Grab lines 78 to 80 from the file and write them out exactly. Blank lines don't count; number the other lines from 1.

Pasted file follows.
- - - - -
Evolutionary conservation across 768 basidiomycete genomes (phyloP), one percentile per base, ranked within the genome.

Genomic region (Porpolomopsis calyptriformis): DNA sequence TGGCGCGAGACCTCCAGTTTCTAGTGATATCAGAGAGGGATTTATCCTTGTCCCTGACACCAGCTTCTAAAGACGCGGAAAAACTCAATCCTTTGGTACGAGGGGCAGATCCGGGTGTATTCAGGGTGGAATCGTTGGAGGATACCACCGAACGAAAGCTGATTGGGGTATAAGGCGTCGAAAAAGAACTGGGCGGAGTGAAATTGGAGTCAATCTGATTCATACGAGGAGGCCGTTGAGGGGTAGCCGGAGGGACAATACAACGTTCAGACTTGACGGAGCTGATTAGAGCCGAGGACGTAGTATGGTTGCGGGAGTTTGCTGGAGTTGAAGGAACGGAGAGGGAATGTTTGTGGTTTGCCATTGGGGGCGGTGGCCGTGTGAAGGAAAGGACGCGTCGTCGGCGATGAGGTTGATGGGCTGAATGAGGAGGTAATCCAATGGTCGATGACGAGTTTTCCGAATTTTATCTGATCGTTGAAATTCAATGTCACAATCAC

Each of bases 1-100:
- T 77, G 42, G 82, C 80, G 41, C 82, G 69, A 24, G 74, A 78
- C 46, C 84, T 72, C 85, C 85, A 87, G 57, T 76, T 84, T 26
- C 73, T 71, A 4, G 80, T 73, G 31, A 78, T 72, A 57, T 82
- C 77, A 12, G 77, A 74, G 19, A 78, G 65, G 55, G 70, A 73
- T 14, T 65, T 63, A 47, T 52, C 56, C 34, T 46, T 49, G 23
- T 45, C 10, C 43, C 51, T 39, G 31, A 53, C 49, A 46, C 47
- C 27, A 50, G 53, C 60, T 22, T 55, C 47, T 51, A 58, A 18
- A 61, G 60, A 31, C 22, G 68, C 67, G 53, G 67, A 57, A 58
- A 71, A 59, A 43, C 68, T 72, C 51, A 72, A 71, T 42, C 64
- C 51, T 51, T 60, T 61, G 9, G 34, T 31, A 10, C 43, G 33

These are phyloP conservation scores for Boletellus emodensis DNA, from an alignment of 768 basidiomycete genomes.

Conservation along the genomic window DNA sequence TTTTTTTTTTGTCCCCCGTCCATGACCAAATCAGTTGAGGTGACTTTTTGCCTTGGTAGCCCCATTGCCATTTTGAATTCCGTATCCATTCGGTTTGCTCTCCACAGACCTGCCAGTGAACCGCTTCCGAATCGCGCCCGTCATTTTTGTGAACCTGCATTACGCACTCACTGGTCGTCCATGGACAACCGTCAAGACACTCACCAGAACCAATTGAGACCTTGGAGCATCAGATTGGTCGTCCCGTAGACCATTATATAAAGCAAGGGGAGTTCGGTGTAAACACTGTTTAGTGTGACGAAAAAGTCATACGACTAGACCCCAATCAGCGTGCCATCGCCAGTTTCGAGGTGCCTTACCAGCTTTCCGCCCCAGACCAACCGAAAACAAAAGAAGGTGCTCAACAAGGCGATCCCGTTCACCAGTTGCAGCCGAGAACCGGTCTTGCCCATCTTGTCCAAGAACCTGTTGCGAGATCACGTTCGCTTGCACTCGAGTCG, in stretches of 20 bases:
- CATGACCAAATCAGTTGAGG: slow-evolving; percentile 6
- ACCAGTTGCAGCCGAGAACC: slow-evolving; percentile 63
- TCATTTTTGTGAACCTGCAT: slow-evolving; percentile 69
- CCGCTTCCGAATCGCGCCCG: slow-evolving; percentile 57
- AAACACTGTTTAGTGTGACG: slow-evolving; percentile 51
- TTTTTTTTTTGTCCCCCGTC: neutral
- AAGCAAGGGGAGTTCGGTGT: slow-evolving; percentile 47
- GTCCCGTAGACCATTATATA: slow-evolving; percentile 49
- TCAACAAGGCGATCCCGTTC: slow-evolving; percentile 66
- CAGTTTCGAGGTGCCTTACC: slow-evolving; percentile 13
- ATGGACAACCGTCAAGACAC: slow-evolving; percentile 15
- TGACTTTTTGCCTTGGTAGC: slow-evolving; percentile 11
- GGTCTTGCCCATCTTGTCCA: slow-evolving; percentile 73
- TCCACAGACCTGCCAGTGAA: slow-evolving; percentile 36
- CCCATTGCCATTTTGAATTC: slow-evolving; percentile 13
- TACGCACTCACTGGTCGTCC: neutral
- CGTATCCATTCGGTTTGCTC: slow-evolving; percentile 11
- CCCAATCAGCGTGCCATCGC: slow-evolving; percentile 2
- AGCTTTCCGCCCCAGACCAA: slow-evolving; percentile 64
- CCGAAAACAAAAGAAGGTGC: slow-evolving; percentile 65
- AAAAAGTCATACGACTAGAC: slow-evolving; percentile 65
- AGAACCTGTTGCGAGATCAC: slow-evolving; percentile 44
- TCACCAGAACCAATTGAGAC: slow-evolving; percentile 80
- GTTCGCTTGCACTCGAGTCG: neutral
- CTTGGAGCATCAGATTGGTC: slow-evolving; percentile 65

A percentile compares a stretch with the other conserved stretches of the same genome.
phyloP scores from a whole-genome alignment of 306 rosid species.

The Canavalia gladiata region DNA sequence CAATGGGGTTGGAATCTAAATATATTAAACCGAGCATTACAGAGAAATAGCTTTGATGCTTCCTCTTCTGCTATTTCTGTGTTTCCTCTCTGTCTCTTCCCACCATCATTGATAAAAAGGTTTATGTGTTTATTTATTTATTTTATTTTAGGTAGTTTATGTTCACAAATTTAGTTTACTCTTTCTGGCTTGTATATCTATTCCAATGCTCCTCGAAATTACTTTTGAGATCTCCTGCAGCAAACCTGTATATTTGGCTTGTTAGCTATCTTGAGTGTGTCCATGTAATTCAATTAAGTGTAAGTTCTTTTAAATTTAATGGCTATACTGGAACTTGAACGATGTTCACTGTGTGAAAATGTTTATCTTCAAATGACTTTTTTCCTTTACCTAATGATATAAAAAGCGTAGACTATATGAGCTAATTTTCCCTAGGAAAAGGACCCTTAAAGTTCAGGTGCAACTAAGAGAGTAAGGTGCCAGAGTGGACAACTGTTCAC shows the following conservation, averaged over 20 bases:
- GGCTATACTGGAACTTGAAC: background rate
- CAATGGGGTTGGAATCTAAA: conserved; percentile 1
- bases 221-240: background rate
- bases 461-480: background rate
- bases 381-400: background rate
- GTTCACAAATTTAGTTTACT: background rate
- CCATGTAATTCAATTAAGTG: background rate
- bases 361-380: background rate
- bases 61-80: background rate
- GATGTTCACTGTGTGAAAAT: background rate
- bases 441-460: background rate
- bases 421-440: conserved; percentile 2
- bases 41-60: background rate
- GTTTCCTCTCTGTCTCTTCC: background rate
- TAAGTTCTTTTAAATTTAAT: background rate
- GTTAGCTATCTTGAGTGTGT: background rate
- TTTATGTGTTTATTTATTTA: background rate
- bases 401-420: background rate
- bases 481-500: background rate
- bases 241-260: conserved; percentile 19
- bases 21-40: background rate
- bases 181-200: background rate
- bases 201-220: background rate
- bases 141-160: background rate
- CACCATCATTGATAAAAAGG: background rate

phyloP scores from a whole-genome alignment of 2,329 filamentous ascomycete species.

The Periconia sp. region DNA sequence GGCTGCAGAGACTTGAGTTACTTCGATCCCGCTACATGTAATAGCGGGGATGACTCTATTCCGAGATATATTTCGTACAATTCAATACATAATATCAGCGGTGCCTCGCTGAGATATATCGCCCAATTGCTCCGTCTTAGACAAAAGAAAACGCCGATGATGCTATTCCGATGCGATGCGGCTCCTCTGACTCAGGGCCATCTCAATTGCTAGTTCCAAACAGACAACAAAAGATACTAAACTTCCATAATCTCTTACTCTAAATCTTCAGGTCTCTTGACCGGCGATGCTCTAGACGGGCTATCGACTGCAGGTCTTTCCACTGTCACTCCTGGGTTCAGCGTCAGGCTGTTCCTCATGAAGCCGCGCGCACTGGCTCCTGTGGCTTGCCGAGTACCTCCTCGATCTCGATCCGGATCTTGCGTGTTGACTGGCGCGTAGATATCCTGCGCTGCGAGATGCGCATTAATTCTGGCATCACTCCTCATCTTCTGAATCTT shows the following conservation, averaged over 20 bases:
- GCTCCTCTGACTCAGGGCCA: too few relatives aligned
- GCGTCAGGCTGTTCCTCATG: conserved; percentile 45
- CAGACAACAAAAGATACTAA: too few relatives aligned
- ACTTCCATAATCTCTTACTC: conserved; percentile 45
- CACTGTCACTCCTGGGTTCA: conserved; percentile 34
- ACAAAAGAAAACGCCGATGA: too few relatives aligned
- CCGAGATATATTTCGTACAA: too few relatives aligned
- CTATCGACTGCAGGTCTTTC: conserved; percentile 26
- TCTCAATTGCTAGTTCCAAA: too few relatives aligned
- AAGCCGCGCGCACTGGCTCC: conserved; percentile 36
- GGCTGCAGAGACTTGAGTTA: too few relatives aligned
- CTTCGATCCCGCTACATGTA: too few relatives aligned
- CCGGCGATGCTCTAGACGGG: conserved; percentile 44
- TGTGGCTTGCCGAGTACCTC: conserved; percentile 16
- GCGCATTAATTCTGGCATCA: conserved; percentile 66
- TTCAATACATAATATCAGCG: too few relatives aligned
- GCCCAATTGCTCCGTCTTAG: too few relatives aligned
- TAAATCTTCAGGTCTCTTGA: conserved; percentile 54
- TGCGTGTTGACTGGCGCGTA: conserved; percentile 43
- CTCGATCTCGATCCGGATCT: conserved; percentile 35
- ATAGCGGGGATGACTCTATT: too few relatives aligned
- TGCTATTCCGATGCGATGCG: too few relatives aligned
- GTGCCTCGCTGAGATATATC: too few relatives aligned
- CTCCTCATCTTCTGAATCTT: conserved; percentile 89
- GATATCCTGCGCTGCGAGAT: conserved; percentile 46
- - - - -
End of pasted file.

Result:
- CTATCGACTGCAGGTCTTTC: conserved; percentile 26
- TCTCAATTGCTAGTTCCAAA: too few relatives aligned
- AAGCCGCGCGCACTGGCTCC: conserved; percentile 36